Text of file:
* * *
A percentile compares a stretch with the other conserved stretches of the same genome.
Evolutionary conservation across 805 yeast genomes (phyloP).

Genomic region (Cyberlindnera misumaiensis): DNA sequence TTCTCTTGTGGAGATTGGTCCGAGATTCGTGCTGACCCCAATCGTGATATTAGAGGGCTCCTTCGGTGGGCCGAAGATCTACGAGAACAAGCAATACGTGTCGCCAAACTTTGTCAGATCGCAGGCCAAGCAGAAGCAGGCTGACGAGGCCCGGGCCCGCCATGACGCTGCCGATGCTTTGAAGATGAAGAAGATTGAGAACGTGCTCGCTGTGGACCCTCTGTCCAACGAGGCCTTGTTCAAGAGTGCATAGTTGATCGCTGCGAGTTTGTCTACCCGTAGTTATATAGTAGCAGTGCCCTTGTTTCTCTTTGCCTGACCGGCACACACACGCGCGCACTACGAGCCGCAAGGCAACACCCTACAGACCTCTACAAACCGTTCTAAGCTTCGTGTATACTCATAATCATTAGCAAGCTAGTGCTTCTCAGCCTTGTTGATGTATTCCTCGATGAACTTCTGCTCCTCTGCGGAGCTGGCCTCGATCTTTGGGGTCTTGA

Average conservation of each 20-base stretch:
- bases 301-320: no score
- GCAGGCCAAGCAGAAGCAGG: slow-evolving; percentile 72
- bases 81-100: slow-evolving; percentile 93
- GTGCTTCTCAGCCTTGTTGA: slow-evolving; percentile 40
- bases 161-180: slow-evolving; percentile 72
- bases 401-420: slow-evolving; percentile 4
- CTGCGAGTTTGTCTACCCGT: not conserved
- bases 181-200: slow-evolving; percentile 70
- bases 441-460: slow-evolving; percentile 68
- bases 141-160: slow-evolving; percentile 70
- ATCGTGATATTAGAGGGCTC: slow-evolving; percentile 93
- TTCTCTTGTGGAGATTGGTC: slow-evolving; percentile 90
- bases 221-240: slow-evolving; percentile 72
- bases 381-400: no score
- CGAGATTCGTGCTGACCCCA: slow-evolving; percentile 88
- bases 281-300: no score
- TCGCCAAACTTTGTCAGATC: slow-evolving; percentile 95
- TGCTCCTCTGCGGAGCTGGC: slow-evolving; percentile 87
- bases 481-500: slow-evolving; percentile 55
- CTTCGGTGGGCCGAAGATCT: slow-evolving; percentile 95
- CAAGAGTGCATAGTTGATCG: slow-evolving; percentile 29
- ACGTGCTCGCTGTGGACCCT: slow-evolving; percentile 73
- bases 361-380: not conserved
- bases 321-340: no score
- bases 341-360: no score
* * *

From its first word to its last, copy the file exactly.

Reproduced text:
A percentile compares a stretch with the other conserved stretches of the same genome.
Evolutionary conservation across 805 yeast genomes (phyloP).

Genomic region (Cyberlindnera misumaiensis): DNA sequence TTCTCTTGTGGAGATTGGTCCGAGATTCGTGCTGACCCCAATCGTGATATTAGAGGGCTCCTTCGGTGGGCCGAAGATCTACGAGAACAAGCAATACGTGTCGCCAAACTTTGTCAGATCGCAGGCCAAGCAGAAGCAGGCTGACGAGGCCCGGGCCCGCCATGACGCTGCCGATGCTTTGAAGATGAAGAAGATTGAGAACGTGCTCGCTGTGGACCCTCTGTCCAACGAGGCCTTGTTCAAGAGTGCATAGTTGATCGCTGCGAGTTTGTCTACCCGTAGTTATATAGTAGCAGTGCCCTTGTTTCTCTTTGCCTGACCGGCACACACACGCGCGCACTACGAGCCGCAAGGCAACACCCTACAGACCTCTACAAACCGTTCTAAGCTTCGTGTATACTCATAATCATTAGCAAGCTAGTGCTTCTCAGCCTTGTTGATGTATTCCTCGATGAACTTCTGCTCCTCTGCGGAGCTGGCCTCGATCTTTGGGGTCTTGA

Average conservation of each 20-base stretch:
- bases 301-320: no score
- GCAGGCCAAGCAGAAGCAGG: slow-evolving; percentile 72
- bases 81-100: slow-evolving; percentile 93
- GTGCTTCTCAGCCTTGTTGA: slow-evolving; percentile 40
- bases 161-180: slow-evolving; percentile 72
- bases 401-420: slow-evolving; percentile 4
- CTGCGAGTTTGTCTACCCGT: not conserved
- bases 181-200: slow-evolving; percentile 70
- bases 441-460: slow-evolving; percentile 68
- bases 141-160: slow-evolving; percentile 70
- ATCGTGATATTAGAGGGCTC: slow-evolving; percentile 93
- TTCTCTTGTGGAGATTGGTC: slow-evolving; percentile 90
- bases 221-240: slow-evolving; percentile 72
- bases 381-400: no score
- CGAGATTCGTGCTGACCCCA: slow-evolving; percentile 88
- bases 281-300: no score
- TCGCCAAACTTTGTCAGATC: slow-evolving; percentile 95
- TGCTCCTCTGCGGAGCTGGC: slow-evolving; percentile 87
- bases 481-500: slow-evolving; percentile 55
- CTTCGGTGGGCCGAAGATCT: slow-evolving; percentile 95
- CAAGAGTGCATAGTTGATCG: slow-evolving; percentile 29
- ACGTGCTCGCTGTGGACCCT: slow-evolving; percentile 73
- bases 361-380: not conserved
- bases 321-340: no score
- bases 341-360: no score